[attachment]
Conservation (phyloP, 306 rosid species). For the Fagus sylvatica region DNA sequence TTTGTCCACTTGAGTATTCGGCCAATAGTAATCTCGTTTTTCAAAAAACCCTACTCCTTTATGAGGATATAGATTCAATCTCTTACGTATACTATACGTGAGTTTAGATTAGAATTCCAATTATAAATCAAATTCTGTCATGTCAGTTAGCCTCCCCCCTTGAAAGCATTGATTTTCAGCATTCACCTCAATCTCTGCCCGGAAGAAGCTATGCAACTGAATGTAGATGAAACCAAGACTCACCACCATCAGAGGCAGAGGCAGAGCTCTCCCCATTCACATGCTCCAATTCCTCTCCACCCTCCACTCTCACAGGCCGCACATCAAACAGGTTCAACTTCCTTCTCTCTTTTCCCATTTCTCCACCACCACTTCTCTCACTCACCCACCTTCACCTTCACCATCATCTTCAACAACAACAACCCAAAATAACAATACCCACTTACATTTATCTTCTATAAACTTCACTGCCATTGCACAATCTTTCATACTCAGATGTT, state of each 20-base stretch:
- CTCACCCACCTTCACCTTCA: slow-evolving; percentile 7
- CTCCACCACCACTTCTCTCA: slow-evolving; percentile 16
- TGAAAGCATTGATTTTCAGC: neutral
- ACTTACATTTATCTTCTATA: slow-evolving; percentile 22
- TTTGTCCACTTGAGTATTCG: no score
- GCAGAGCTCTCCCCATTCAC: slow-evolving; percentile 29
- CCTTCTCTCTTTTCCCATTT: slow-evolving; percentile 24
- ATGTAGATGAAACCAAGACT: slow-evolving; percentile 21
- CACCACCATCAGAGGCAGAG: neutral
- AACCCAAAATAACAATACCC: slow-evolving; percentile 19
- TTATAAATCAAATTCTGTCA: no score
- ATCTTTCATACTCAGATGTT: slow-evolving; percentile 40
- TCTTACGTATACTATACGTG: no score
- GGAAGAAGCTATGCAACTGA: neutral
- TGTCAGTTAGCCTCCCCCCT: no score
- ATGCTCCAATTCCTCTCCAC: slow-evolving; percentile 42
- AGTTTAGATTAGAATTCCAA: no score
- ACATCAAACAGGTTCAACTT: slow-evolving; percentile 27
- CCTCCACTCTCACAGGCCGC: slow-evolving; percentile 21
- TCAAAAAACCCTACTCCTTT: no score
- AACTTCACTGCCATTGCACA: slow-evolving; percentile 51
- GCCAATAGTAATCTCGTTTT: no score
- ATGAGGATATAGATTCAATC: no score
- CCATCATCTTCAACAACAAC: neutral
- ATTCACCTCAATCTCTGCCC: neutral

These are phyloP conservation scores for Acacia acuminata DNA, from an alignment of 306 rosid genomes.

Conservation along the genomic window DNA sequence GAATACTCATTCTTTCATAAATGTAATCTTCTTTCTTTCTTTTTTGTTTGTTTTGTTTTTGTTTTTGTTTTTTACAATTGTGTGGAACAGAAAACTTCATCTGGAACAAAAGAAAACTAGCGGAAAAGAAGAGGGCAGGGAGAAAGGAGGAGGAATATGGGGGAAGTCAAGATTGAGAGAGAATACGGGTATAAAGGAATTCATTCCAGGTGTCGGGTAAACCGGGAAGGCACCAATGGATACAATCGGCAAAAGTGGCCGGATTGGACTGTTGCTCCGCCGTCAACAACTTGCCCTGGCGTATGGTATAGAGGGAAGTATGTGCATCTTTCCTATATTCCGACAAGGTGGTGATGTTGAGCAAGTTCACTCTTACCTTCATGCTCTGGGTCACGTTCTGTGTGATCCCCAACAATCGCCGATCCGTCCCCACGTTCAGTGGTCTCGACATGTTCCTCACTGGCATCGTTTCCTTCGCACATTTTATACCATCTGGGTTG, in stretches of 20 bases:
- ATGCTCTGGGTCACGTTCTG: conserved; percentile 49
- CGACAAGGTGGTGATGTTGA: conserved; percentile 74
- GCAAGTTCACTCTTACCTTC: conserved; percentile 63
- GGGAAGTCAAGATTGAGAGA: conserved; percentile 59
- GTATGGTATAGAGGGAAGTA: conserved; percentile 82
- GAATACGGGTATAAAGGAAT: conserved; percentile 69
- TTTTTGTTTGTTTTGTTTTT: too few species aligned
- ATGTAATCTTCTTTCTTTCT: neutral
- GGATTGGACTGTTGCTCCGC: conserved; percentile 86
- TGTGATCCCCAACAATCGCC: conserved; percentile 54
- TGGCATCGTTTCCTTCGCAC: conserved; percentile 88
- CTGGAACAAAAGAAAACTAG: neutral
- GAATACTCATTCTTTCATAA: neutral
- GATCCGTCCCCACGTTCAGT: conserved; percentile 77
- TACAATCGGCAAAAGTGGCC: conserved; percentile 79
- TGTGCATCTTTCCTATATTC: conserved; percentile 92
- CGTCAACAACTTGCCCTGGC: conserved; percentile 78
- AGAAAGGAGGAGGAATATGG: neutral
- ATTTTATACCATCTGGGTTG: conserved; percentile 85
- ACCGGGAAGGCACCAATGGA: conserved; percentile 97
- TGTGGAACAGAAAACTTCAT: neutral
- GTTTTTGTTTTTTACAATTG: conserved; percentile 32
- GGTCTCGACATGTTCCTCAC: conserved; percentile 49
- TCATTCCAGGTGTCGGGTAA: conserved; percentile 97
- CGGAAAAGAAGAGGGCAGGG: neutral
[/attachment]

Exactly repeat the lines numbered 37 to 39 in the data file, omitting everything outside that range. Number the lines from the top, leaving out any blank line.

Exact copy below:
- GGATTGGACTGTTGCTCCGC: conserved; percentile 86
- TGTGATCCCCAACAATCGCC: conserved; percentile 54
- TGGCATCGTTTCCTTCGCAC: conserved; percentile 88